This blog provides commentary on interesting geological events occurring around the world in the context of my own work. This work is, broadly, geological fluid dynamics. The events that I highlight here are those that resonate with my professional life and ideas, and my goal is to interpret them in the context of ideas I've developed in my research. The blog does not represent any particular research agenda. It is written on a personal basis and does not seek to represent the University of Illinois, where I am a professor of geology and physics. Enjoy Geology in Motion! I would be glad to be alerted to geologic events of interest to post here! I hope that this blog can provide current event materials that will make geology come alive.

Banner image is by Ludie Cochrane..

Susan Kieffer can be contacted at s1kieffer at gmail.com

Tuesday, November 9, 2010

Where did the groundwater in the Pacific Northwest come from?

Dry Falls, a 350 foot high, 3 mile wide group of cliffs
that formed during the floods that scoured the
Channeled Scablands.  Photo from the U.S. Geological Survey,
available here. Dry Falls is ten times the size of Niagara
Falls, and was formed over a short period of time during the
catastrophic Missoula Floods.
Toward the end of the last ice ages, approximately 20,000 years ago, ice plugged several of the rivers that normally drained water from the area we now know as Montana.  Behind the ice dams, a gigantic lake, Lake Missoula formed.  Repeatedly, the ice dams broke and catastrophic flood, with discharges on the order of a million cubic meters per second, raced down old and new channels, flooding parts of Idaho, Washington, and Oregon under hundreds of feet of water in just a few days.

In a new paper, Brown et al. propose that these floods, in spite of their brevity, provided the groundwater that is now present within the aquifers of the Columbia River Basalts that cover the region (Brown, K.B., et al., Isotopically-depleted late Pleistocene groundwater in Columbia River Basalt aquifers: Evidence for recharge of glacial Lake Missoula floodwaters, Geophysical Research Letters, vol. 37, L21402, 5 pp, 2010.).  This region is semi-arid today, and general climate models suggest that it was colder and drier during the Last Glacial Maximum.  The groundwaters have anomalously low del O18 and delD values, and radiocarbon ages between 15.7 and 19.6 thousand years before present, and the authors suggest that they were recharged from multiple pulses of the Missoula flood events.  Several groundwaters have even older radiocarbon ages and may have come from earlier undocumented Missoula flood events.  The mechanism by which aquifers could be charged with such huge volumes of water in times of just a few days, even with repeated episodes, are unknown, but the large depth (366 m) and volume (>1200 cubic kilometers) of the ponds formed during the floods may have helped drive the water into the aquifers.  These waters are important for agricultural and domestic water resources in central Washington, and--like the Great Lakes--may not be replenished under current geological conditions.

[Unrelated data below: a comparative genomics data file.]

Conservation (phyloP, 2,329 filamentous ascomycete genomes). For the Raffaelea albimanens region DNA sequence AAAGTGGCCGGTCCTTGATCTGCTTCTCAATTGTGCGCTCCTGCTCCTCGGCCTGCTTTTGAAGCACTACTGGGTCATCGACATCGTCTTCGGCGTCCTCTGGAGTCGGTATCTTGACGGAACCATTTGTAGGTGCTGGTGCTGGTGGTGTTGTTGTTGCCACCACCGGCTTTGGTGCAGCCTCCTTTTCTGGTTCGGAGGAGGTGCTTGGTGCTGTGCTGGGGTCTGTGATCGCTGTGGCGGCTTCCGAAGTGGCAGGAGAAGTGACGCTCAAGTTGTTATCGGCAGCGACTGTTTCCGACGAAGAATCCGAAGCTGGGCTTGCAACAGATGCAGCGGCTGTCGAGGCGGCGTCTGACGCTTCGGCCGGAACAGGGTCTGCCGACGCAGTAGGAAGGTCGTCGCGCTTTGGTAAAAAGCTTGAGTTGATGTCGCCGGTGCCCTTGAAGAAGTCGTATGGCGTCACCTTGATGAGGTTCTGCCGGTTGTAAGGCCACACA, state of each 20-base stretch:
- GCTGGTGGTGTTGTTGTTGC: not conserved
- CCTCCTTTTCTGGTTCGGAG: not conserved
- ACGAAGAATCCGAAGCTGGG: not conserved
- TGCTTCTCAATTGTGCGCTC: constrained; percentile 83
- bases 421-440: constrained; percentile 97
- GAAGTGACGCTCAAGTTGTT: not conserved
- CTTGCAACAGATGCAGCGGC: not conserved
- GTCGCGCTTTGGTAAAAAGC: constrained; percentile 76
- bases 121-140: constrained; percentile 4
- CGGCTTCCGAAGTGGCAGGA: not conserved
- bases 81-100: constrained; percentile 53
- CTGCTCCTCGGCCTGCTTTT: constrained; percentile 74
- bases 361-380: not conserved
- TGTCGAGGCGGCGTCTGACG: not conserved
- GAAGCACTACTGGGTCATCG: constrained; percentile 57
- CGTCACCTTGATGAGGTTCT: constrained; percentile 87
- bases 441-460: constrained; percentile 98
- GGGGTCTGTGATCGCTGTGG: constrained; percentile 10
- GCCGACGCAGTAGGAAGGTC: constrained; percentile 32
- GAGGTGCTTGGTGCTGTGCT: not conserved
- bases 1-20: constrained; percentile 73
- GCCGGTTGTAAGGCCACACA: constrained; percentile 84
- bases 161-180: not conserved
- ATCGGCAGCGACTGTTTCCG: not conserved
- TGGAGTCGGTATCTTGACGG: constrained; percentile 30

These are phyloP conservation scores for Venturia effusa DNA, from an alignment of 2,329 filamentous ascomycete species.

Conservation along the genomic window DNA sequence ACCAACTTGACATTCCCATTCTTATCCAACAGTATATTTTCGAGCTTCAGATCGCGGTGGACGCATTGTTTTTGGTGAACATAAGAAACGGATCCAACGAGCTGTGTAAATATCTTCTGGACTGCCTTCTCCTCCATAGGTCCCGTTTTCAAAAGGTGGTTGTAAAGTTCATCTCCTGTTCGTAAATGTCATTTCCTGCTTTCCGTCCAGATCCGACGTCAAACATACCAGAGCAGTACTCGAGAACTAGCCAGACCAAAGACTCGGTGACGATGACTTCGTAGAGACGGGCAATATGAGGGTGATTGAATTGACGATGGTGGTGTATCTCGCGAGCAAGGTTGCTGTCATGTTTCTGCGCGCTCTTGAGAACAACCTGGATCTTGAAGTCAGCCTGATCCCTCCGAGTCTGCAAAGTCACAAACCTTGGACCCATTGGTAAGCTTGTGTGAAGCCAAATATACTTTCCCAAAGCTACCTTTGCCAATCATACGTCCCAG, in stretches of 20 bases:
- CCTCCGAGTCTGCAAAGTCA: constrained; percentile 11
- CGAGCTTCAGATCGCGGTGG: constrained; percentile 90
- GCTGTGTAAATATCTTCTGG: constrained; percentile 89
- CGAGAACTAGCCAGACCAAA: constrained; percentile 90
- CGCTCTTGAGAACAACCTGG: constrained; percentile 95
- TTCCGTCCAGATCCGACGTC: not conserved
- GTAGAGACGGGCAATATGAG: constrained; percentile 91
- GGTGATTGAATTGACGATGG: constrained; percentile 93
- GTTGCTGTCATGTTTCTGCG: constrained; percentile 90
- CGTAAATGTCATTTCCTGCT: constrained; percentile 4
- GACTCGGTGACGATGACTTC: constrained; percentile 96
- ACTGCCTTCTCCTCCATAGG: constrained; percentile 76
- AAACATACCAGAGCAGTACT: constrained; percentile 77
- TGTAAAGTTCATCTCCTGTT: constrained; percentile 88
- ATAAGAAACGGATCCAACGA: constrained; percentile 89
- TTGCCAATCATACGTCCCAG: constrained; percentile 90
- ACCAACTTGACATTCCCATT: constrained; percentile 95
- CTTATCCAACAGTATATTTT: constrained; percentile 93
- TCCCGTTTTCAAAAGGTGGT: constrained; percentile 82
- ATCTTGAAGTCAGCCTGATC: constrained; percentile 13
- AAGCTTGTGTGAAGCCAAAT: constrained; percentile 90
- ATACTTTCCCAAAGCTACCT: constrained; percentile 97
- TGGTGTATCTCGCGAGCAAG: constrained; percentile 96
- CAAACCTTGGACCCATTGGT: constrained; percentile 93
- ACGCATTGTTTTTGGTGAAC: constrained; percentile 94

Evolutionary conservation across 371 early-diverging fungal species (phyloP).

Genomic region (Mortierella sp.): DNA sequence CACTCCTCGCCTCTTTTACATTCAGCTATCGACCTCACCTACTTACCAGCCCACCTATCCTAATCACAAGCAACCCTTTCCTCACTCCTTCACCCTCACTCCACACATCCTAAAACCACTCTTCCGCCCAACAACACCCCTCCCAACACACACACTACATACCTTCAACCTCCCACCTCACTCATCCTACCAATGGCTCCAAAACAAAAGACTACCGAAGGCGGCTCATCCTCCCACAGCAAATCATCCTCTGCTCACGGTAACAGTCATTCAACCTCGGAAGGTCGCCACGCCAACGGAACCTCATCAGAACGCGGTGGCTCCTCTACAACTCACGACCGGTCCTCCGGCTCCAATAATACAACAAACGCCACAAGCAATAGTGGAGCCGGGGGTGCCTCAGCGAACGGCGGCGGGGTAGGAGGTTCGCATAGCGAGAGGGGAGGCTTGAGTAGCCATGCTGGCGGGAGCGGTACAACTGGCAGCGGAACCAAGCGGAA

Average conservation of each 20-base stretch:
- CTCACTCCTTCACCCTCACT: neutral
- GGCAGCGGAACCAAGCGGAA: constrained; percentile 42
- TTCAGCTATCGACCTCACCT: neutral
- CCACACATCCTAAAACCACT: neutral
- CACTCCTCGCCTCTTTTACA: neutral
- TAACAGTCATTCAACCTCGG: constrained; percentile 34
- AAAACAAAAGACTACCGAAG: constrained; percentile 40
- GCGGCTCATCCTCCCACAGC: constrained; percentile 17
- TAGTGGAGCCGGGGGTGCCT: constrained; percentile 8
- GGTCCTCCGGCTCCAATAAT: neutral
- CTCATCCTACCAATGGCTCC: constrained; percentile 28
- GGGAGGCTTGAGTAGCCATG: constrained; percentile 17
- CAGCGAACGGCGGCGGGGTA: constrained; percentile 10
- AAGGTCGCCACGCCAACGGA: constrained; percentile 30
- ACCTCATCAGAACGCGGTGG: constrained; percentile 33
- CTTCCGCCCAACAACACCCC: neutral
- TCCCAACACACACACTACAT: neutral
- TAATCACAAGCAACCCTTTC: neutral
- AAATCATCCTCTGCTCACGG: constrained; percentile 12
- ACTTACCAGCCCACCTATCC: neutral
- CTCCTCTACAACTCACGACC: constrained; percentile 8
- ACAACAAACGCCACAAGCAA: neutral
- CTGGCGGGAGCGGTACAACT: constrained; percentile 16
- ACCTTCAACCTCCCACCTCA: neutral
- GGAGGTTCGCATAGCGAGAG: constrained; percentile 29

Unknown said...

There's something about the massive scale of these events that make them even more interesting. I look forward to reading any subsequent studies on the potential mechanisms behind the proposed rapid groundwater recharge.

Anonymous said...

I have only read the abstract to the paper, so I don't know their full argument. But, I do have a question about the source of the groundwater. Since the terminus of the ice sheet was across the northern extent of the flood basalt province, wouldn't a more obvious source be melt water from the outflow there? I find it hard to envision a mechanism to recharge the aquifers in a brief flood surge.

Susan W. Kieffer said...

This is a great question! Rather than trying to answer it myself, I'm calling the attention of this question to the authors of the paper and asking them both to make sure that I wrote up the summary correctly, and to answer your question. I'm sure that they can do a better job than I can, and the dialogue may be interesting and fruitful. Thank you for your interest!